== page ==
The days of having to think up new passwords that aren’t “password123” may be coming to an end – at least on your Google accounts.
Google on Wednesday began rolling out support for passkeys, an alternative sign-in method for apps and websites that the company says is meant to serve as an “easier to use and more secure” alternative to the password.
With passkeys, Google said users can access their various accounts the same way they might unlock their phone: with a fingerprint, face scan or screen lock PIN.
The FIDO Alliance, a security consortium that counts many tech firms as members, previously developed standards for passkeys.
Microsoft, Apple and Google have since been working to make passkeys a reality.
Apple rolled out its passkey option with the release of iOS 16, allowing people to use the technology across apps, including Apple Wallet.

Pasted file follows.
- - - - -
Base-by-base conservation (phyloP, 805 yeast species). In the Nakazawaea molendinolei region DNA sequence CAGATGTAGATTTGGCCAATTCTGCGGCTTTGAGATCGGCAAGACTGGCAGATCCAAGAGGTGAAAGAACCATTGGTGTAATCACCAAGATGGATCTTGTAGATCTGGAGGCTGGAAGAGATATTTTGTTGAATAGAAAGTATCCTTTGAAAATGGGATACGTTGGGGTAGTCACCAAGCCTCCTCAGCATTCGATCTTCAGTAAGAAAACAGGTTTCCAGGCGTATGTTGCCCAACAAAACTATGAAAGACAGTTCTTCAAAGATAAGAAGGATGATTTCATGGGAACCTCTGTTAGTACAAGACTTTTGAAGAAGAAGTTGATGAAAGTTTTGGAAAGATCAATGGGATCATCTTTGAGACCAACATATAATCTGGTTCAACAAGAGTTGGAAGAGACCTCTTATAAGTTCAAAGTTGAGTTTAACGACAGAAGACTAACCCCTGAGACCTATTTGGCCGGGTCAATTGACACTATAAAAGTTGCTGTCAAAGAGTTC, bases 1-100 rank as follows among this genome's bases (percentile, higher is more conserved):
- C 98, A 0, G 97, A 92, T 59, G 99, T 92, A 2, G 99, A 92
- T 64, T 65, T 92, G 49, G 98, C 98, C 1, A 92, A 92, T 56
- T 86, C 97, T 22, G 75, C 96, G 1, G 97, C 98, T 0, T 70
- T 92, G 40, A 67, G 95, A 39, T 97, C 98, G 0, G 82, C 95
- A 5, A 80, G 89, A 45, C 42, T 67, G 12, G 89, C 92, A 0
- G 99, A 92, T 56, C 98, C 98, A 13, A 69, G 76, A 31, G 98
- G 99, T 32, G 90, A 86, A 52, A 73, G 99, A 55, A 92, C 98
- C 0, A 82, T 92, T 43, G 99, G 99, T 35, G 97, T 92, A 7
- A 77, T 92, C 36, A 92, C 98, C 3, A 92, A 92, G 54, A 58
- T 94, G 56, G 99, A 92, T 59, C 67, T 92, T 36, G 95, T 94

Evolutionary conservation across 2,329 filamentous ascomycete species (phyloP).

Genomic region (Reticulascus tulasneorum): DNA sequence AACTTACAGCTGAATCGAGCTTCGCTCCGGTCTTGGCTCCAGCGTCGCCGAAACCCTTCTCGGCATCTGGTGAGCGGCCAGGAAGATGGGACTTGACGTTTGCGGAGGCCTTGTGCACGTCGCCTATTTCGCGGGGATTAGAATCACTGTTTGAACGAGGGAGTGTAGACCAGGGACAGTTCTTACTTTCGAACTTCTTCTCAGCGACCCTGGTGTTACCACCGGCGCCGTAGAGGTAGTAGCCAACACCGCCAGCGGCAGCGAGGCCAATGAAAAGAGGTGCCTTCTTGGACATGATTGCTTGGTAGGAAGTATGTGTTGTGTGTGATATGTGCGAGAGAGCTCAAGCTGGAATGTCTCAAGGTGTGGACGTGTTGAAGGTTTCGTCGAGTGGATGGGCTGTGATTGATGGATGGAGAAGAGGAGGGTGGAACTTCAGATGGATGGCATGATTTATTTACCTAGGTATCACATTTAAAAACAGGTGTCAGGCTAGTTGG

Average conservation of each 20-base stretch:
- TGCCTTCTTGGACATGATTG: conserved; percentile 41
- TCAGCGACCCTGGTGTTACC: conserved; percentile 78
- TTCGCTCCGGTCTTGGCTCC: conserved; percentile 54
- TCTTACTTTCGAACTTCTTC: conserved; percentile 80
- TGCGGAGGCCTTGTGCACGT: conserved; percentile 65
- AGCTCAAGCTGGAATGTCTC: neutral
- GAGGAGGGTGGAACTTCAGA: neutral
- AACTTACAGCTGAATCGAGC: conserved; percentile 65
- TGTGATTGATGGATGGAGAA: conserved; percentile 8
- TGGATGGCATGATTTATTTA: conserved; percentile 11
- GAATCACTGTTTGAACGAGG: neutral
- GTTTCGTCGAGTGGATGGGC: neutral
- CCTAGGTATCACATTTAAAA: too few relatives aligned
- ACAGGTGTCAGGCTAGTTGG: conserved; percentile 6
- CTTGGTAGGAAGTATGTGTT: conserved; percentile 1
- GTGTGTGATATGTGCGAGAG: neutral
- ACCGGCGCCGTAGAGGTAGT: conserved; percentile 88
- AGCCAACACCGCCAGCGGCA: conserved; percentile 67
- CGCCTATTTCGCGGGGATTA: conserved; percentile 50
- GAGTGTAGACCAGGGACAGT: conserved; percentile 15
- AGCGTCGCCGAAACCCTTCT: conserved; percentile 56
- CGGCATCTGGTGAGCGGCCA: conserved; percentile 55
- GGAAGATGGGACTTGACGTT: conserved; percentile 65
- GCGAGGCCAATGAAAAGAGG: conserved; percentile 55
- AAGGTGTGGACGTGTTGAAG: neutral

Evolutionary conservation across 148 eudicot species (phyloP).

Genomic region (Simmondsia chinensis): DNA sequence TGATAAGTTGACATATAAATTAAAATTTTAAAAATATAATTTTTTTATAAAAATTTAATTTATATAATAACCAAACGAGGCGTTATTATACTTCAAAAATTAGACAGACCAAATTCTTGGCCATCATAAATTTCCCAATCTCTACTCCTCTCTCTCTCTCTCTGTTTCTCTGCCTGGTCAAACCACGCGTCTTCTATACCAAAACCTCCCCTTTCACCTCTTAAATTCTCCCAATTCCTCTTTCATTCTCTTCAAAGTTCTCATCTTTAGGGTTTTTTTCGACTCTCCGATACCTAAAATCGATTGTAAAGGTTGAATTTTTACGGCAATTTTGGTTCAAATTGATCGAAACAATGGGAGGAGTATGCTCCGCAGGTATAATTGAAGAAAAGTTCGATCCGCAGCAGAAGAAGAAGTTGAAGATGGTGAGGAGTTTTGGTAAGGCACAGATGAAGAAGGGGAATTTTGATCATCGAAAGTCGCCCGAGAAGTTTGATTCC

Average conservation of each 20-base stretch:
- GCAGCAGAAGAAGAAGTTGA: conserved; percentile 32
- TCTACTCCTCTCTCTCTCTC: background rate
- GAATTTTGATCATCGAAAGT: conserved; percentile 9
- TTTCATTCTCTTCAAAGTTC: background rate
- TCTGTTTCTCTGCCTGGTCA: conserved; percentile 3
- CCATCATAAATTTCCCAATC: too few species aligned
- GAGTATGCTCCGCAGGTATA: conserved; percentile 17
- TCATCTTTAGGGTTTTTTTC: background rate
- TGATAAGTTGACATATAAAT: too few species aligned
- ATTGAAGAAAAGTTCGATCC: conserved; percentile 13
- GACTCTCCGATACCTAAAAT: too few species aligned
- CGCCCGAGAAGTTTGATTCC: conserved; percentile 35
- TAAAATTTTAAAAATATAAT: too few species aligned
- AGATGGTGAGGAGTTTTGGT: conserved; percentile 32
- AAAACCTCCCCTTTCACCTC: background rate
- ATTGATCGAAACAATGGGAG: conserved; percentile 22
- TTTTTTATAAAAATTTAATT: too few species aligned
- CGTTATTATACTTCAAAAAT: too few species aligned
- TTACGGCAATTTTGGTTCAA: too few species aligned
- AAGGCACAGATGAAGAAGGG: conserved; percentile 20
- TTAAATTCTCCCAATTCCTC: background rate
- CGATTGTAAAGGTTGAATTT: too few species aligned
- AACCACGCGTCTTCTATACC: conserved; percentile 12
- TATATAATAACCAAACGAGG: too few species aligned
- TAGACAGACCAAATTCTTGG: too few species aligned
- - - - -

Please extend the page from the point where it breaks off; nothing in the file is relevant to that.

Passkey support was rolled out on Chrome and Android devices in October 2022, but now the option is available across Google accounts, from Gmail to Drive.
People are notoriously bad at picking passwords.
But even adding a special character or alphanumeric combination can only add so much protection from bad actors.
Passkeys, by comparison, are widely seen as more secure than other options, with Google calling them “resistant to online attacks like phishing.”
Google will continue to support passwords and two-factor authentication as other account access options.